What I Saw Last Week
Inflation, as measured by the Consumer Price Index rose 0.3% in June, down from a 0.4% increase in May – I had expected an increase of 0.4%. Excluding food and energy, core CPI increased 0.1% in June after increasing 0.3% in May.
As expected from the June PPI report, a strong increase in energy prices – up by 1.6% in June – was the main catalyst for the overall increase in consumer prices. June’s figure was the largest increase in monthly energy costs since December 2013.
There were no outliers in the core data, and the slowdown in price growth can be chalked up to normal volatility. The larger-than-normal increase in May was simply offset by slower-than-normal growth in June.
Year-over-year, core CPI increased 1.9%. That was down from a 2.0% y/y increase in May, but slightly higher than the 1.7% yearly increase that the index has averaged over the last five years. Even with the slight uptick in core pricing trends, price growth remains below the FOMC’s implied target rate.
Existing Home Sales increased to 5.04M (SAAR) in June from an upwardly revised 4.91M in May. I had expected an increase to 5M (SAAR).
Pleasingly, this was the first time sales exceeded 5M since October 2013 but, that said, sales are still down 2.3% year-over-year.
Distressed sales accounted for 11% of total June sales, down from 15% a year ago. Investor sales, however, have not gone away. Sales to all-cash buyers accounted for 32% of existing home sales in June, up from 31% in June 2013.
First-time home buyers accounted for 28% of all sales, which was the same rate as June 2013. Without an acceleration in first-time buyers, existing home sales growth will likely remain tepid.
The median sales price increased 4.3% y/y to $223,300 from $214,000.
Washington State Employment data for the individual counties in our state was released last week that showed King County adding 50,300 jobs over the past year and 16,200 jobs in June. The unemployment in the County remained at 4.7%.
Interestingly, King, Pierce, Snohomish and Kittitas counties have now recovered all of the jobs that were lost during the recession.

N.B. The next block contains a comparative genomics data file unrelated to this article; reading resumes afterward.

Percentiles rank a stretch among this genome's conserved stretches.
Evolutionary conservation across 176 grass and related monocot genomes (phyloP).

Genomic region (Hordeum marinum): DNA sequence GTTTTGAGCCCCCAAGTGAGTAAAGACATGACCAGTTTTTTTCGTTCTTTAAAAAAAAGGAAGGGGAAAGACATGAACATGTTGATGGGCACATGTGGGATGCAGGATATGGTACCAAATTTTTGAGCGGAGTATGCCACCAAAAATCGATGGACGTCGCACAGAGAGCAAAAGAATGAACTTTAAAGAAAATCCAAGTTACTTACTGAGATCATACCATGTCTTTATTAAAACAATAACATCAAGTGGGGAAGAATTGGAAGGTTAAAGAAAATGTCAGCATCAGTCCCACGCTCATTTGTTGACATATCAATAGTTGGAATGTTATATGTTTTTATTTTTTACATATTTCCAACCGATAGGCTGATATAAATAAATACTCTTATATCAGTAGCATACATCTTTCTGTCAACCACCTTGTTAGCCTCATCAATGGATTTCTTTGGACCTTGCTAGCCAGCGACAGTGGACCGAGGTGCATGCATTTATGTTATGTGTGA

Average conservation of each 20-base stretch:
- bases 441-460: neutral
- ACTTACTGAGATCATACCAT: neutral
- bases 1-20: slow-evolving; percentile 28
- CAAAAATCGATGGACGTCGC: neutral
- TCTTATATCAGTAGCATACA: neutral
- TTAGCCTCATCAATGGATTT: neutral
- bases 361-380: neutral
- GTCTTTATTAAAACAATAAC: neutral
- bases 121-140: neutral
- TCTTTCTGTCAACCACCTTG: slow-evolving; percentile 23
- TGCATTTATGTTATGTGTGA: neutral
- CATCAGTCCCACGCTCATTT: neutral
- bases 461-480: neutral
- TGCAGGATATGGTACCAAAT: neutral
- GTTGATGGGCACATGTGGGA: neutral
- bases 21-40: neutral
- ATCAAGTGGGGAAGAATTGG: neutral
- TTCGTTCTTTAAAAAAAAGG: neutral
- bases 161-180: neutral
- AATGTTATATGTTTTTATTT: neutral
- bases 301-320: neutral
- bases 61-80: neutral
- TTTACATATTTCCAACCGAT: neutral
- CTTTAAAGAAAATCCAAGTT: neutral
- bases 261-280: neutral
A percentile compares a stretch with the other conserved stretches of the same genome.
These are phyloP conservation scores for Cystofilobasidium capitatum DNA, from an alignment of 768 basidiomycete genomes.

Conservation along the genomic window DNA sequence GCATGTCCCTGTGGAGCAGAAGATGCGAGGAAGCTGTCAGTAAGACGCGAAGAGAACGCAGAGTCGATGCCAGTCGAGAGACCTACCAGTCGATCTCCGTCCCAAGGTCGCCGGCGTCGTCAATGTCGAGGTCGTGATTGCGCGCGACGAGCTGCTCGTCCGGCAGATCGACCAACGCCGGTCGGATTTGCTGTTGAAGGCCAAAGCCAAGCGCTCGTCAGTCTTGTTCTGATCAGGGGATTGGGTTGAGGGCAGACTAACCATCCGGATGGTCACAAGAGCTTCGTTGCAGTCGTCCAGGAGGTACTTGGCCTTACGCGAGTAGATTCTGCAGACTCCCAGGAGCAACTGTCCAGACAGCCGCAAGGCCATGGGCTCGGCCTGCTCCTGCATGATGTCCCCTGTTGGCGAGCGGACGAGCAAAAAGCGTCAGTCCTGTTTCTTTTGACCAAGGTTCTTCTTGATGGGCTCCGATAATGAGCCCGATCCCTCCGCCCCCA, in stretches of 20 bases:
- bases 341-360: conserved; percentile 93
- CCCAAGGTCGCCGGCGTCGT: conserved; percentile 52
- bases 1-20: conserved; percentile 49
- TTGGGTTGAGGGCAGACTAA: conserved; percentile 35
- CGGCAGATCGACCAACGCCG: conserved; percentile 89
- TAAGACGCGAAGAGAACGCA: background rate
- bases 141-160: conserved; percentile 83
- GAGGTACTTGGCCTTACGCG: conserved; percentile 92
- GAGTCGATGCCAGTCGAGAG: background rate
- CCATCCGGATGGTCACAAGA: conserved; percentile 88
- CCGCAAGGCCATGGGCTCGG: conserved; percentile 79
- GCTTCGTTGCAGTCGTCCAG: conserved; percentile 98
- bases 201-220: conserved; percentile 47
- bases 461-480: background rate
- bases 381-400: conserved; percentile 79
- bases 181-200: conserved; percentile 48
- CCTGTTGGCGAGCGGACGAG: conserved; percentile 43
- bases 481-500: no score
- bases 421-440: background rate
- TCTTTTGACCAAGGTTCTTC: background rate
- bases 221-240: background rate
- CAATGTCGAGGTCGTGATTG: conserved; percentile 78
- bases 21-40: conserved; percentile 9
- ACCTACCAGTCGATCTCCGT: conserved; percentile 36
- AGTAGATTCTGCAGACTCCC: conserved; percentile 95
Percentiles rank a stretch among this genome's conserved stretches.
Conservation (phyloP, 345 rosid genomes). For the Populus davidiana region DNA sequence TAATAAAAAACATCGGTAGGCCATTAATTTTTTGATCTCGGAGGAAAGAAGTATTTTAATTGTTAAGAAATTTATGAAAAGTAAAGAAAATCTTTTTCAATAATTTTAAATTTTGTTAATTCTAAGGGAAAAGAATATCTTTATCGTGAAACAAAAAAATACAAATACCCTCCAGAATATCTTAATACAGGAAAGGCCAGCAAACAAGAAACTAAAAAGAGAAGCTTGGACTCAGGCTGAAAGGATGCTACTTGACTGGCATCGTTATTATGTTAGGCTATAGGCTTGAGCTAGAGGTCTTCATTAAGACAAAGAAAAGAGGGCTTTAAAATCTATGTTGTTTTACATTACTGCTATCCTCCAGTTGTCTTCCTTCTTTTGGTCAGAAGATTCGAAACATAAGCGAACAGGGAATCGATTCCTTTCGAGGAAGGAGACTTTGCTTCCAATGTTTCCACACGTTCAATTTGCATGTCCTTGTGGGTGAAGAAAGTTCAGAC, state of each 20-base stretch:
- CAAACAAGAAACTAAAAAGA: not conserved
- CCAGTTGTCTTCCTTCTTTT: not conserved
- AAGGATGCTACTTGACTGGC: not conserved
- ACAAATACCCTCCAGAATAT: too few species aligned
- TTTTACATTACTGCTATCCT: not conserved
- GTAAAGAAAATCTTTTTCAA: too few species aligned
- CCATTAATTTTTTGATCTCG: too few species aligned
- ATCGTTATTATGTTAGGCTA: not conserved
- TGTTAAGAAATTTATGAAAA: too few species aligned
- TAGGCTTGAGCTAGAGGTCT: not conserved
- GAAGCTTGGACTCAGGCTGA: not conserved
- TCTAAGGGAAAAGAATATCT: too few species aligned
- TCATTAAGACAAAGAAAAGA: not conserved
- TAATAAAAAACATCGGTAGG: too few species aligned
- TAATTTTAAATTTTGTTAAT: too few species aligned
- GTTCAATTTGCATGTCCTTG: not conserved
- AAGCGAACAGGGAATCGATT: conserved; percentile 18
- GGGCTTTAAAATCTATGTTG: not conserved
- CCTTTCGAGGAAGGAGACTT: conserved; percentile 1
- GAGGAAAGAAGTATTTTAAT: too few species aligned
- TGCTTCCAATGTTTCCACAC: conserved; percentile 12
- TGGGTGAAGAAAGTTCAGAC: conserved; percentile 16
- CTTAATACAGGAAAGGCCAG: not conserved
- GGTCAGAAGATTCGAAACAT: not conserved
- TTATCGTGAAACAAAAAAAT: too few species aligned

Initial Unemployment Claims dropped to 284,000 even as I looked for a rise to 305,000.
Last week’s drop in claims brought the overall level to its lowest point since February of 2006 and the four-week moving average is down to its lowest level since May of 2006.
The DOL stated that there were no special factors that caused the initial claims level to suddenly drop over the past couple weeks. Timing wise, though, the move did coincide with the auto manufacturers’ normal retooling period.
It is possible that the fall in claims is simply a seasonal effect. A surge in motor vehicle demand over the past few months may have incentivized manufacturers to keep their plants open during historical shutdown periods in an effort to increase production and satiate demand.
As it stands, the current trend in the initial claims level would suggest a gain of over 300,000 jobs in the July payroll report. If, as I suspect, the job gains come in significantly below that figure, it would suggest that the recent drop in claims has likely been a result of seasonal problems.
As I had expected, New Home Sales in June dropped dramatically from a downwardly revised 442.000 to 406,000 (-8.1%). I called for a drop to 475,000 (SAAR).
The drop in demand was not totally unexpected. Price gains in the new home sector have vastly outpaced price increases for existing homes. That has led to an upward move in the new home price premium and lower affordability conditions.
Inventory levels increased 3.1% in June to 197,000, which represented 5.8 months of supply. A majority of the increase in inventory levels was the result of builders listing homes that were not yet started. Thus, higher inventories won’t put added pressure on builders to lower prices or to liquidate holdings.
Median new home prices increased 5.3% y/y in June to $273,500.
What to Watch for This Week
We have a pretty busy week for economic data with several important releases.
Pending Home Sales in May rose by 6.1% but are not likely to see this trend continue. I expect to see a contraction of 1%.
Case Shiller Index data for May is released on Tuesday and the 20-City composite should rise by 10% y/y – down from the 10.8% annual rate reported for April. Seattle will fare better and rise by 11% y/y.
All eyes will be on the initial GDP figure for the second quarter and the number will be a good one. Look for a 3.3% growth rate. (Considerably better than the 2.9% contraction seen in Q1!)
Initial Unemployment Claims are likely to rise back above 300,000. Look for 310,000.
Non-Farm Payrolls in July should show the country having added 240,000 jobs in the month.
Even with this number, the Unemployment Rate will remain at 6.1%.
Income & Spending in June will show both rising by 0.4%.
The final Consumer Sentiment number for July will show slight improvement from the 81.3 figure given earlier in the month. Look for 82.0.
Construction Spending rose by 0.1% in May and I think that we will see a better number for June. Look for a 0.3% increase.